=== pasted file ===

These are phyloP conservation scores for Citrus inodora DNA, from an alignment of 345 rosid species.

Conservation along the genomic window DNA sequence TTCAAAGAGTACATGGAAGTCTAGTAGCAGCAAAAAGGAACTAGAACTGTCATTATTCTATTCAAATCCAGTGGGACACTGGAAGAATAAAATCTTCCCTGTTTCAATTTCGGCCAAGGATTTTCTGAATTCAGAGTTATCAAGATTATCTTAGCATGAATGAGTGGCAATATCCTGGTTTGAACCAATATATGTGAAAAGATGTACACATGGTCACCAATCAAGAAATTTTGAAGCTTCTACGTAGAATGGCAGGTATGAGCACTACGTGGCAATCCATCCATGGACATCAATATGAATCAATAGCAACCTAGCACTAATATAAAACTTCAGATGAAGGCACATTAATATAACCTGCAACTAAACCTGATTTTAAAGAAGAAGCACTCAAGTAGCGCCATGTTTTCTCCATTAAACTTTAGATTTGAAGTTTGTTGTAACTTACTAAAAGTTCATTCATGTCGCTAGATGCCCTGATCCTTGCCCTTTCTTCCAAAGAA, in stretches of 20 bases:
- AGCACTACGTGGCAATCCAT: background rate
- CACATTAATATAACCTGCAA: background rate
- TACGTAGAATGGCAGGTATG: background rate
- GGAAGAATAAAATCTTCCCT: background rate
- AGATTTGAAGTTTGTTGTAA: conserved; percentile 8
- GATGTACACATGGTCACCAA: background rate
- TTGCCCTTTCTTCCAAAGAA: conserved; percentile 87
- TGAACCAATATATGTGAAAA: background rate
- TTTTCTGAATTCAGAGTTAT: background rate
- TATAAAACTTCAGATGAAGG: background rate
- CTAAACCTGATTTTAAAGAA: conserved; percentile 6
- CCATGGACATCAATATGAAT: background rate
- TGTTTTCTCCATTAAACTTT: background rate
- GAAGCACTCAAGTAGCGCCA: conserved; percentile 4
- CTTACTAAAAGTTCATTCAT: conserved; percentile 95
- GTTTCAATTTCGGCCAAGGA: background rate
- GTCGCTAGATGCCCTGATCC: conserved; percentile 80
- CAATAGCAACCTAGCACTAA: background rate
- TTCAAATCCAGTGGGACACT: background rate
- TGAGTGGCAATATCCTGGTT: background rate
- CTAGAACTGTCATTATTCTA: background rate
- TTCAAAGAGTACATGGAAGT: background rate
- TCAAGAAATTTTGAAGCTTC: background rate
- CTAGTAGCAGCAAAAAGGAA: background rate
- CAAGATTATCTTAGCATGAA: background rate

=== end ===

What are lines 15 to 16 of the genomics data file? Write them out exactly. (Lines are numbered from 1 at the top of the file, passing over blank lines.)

- TGTTTTCTCCATTAAACTTT: background rate
- GAAGCACTCAAGTAGCGCCA: conserved; percentile 4